Scientists don’t know for sure, but they attribute these side effects to a disruption in melatonin production. Melatonin is an essential hormone that signals when it’s time to sleep. Usually, as your body starts winding down for bed, this is because your melatonin levels are rising. They will stay elevated throughout the night to keep you sleepy and then drop back off in the morning to help you wake up. Unfortunately, research shows that blue light is the strongest light-based suppressor of melatonin, which is why it can be so disruptive to your sleep-wake cycle.
Blue light and sleep: what’s the connection? Some new research is slightly changing the way scientists think about how blue light affects sleep. In one study, scientists exposed mice to different color lights to see their response. Surprisingly, yellow-toned light was found to be the most disruptive to sleep, not blue. They hypothesized that yellow light may be more associated with daytime, while blue light is more common at twilight.
However, since the studies were done on mice and not humans, scientists haven't scrapped the idea that blue light is the most disruptive to your sleep. Mice have very different eyes than humans, especially when it comes to the cone cells that allow us to distinguish between different wavelengths. Humans have three kinds of cones that allow us to see a wider spectrum of light than mice, which only have two. This study specifically analyzed how cone cells processed color, which doesn’t directly correlate with how humans process color.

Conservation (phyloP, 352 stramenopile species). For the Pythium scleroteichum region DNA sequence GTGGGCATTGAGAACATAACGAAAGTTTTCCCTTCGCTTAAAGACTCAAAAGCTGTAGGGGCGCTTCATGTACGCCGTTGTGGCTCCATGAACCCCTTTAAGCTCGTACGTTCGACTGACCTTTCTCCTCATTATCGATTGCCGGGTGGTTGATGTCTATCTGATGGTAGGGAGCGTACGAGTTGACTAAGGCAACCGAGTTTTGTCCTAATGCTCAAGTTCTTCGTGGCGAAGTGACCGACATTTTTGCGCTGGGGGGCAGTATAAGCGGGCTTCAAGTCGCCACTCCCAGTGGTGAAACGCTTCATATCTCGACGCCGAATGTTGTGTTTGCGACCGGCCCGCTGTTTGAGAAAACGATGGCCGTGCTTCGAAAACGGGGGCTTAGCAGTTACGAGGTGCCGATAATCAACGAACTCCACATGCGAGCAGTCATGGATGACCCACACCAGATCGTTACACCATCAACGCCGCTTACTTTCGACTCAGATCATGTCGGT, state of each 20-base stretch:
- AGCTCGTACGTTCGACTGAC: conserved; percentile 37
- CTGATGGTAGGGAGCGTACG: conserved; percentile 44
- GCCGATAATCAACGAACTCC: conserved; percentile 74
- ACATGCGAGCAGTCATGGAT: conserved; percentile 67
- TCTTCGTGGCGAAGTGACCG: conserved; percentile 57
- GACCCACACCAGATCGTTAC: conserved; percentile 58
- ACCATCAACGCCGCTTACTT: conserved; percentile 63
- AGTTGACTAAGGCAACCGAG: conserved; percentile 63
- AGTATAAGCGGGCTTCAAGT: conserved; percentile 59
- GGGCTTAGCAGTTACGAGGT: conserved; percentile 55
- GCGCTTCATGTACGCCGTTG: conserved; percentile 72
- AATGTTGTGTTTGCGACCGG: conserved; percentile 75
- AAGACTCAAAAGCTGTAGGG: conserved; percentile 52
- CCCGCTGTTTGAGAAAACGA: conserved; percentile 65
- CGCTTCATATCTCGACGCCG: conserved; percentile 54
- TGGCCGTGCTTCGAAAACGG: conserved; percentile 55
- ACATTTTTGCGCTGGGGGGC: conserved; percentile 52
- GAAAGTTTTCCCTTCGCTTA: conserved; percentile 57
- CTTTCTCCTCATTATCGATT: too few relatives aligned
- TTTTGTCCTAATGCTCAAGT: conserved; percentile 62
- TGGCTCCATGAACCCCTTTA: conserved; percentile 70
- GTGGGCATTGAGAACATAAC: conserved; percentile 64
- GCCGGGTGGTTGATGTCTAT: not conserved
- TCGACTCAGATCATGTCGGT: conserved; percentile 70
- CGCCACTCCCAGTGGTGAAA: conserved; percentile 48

Furthermore, mice are naturally nocturnal, meaning that they probably have a very different response to light than humans. What signals us to start winding down at night might be the sign for them to start gearing up.